John Logan’s story is a real-life, localized version of the movie “Awakenings” (based on a nonfiction book by Oliver Sacks) featured in the January 2015 Advocate. Having suffered Parkinson’s for several years, Logan, his wife, children and grandchildren were at wit’s end and willing to do anything to regain some semblance of John’s previous vigorous, joy-filled self. Shortly after undergoing a relatively new treatment called Deep Brain Stimulation, the former airplane pilot, felt — for a brief, shining moment — fantastic. [quote align=”right” color=”#000000″]”…the photo could be interpreted as showing the tested quietude of age juxtaposed with the rambunctious curiosity of youth. It was the first time I can recall understanding that a photograph could mean more than the literal interpretation of a scene.”[/quote] There were frustrating setbacks, but Logan still treasured the improvements, which ebbed and flowed, and afforded him more quality time with his grandkids. Photographer Danny Fulgencio says Logan’s interaction with the children must have trigged a memory from a seventh-grade English class: “My teacher had us look at this black-and-white photo of a little boy and an elderly gentleman. The man was seated on stairs, looking calm, worn and in tack-sharp focus. Half the little boy’s face filled the frame and he was so close to the lens as to be out of focus. She gave us a lesson in critical thinking — the photo could be interpreted as showing the tested quietude of age juxtaposed with the rambunctious curiosity of youth. It was the first time I can recall understanding that a photograph could mean more than the literal interpretation of a scene.” Without even intending to, Fulgencio replicated the formation and depth in this image of John Logan and his grandson, Nash — only later did he recognize the similarities. One year after the photo shoot, the Logan family is doing “fairly well,” John’s wife Cindy says. “He has enjoyed activities which he had stopped: fishing in the Gulf of Mexico, bowling, hitting golf balls, and shooting hoops. He and (son) Kevin and Nash even have gone to shoot skeet a few times,” she reports. John also started attending regular sessions at Dallas Voice Project; the local nonprofit helps Parkinson’s patients strengthen their vocal chords, which often are weakened by the disease. Cindy adds that Deep Brain Stimulation is not for the faint of heart and the results are not perfect, “but we certainly are better off than we were prior to the surgery.”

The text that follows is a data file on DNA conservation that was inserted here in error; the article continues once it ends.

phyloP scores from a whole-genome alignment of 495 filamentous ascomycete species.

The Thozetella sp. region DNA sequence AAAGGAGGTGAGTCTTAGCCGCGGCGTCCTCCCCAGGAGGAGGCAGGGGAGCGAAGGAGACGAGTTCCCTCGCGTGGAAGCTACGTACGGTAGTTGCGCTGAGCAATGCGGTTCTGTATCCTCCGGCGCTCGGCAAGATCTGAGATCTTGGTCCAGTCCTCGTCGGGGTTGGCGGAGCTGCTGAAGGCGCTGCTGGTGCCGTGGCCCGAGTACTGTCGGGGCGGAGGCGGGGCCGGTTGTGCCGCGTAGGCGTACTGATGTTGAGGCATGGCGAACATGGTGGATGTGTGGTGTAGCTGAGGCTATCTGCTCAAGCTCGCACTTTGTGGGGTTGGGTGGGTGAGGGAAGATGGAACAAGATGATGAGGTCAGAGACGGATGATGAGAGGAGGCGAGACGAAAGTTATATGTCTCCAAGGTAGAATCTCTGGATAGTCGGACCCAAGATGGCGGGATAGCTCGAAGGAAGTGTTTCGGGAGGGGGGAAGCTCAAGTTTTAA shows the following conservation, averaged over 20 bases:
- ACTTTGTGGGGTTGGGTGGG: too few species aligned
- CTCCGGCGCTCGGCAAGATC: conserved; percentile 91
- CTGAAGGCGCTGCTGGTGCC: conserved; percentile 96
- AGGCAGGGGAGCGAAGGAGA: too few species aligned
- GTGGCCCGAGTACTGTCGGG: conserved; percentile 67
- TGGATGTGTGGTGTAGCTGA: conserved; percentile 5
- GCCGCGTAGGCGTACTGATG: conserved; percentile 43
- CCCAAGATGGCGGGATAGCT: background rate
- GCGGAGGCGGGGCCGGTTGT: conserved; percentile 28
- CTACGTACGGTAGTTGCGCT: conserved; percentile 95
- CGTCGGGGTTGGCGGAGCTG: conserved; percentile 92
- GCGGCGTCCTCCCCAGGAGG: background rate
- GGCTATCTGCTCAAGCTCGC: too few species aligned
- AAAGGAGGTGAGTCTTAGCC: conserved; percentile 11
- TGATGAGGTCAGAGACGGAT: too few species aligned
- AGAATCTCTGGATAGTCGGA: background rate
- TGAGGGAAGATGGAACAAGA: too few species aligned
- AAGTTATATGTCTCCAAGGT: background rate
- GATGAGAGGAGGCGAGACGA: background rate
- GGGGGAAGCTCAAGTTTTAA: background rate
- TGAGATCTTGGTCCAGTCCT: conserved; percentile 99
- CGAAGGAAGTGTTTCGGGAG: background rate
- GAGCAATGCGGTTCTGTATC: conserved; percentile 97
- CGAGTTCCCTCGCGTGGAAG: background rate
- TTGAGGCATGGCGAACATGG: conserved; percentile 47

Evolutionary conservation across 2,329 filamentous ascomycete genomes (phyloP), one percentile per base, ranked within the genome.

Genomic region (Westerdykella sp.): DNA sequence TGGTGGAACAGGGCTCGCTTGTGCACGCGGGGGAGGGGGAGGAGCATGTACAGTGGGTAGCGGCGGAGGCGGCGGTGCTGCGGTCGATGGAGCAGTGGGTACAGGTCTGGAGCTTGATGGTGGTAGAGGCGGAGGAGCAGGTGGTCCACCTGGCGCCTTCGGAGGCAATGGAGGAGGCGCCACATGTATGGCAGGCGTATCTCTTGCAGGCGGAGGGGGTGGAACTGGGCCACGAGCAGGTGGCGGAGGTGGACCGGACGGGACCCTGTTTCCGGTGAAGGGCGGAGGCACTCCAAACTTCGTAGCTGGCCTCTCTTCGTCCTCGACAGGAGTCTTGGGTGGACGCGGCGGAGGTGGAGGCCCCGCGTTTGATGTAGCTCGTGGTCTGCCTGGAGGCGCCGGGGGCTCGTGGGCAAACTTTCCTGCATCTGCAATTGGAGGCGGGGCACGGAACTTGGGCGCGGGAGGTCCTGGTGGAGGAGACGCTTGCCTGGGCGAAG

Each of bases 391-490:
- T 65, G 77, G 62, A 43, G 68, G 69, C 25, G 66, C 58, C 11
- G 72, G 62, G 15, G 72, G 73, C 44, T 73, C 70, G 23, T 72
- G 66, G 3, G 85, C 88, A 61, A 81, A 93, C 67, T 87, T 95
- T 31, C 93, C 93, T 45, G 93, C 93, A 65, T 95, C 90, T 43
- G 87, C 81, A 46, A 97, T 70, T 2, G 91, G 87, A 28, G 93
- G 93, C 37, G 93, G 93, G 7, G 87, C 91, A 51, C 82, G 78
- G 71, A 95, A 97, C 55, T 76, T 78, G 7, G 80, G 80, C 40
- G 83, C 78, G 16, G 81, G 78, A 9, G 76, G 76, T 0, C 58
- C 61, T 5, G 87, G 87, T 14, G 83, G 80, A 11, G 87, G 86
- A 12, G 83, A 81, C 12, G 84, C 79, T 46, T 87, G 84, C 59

Remembering Katrina


Above, Katrina survivor and Lake Highlands native Farrah Gafford. Right, CBS 11’s Steve Pickett.

LH-15.06.29-LH-CVR-Steve-Ra_05CBS 11 newsman Steve Pickett played a key role in our August 2015 feature about Hurricane Katrina survivors who fled to the Lake Highlands area after the storm, published on the 10-year anniversary of the disaster. Pickett traveled to Louisiana to cover Hurricane Katrina and ultimately became a part of an historic event. While photographing Pickett at his Lake Highlands home, we learned he also is an accomplished photographer — the black-and-white portraits in the background are his.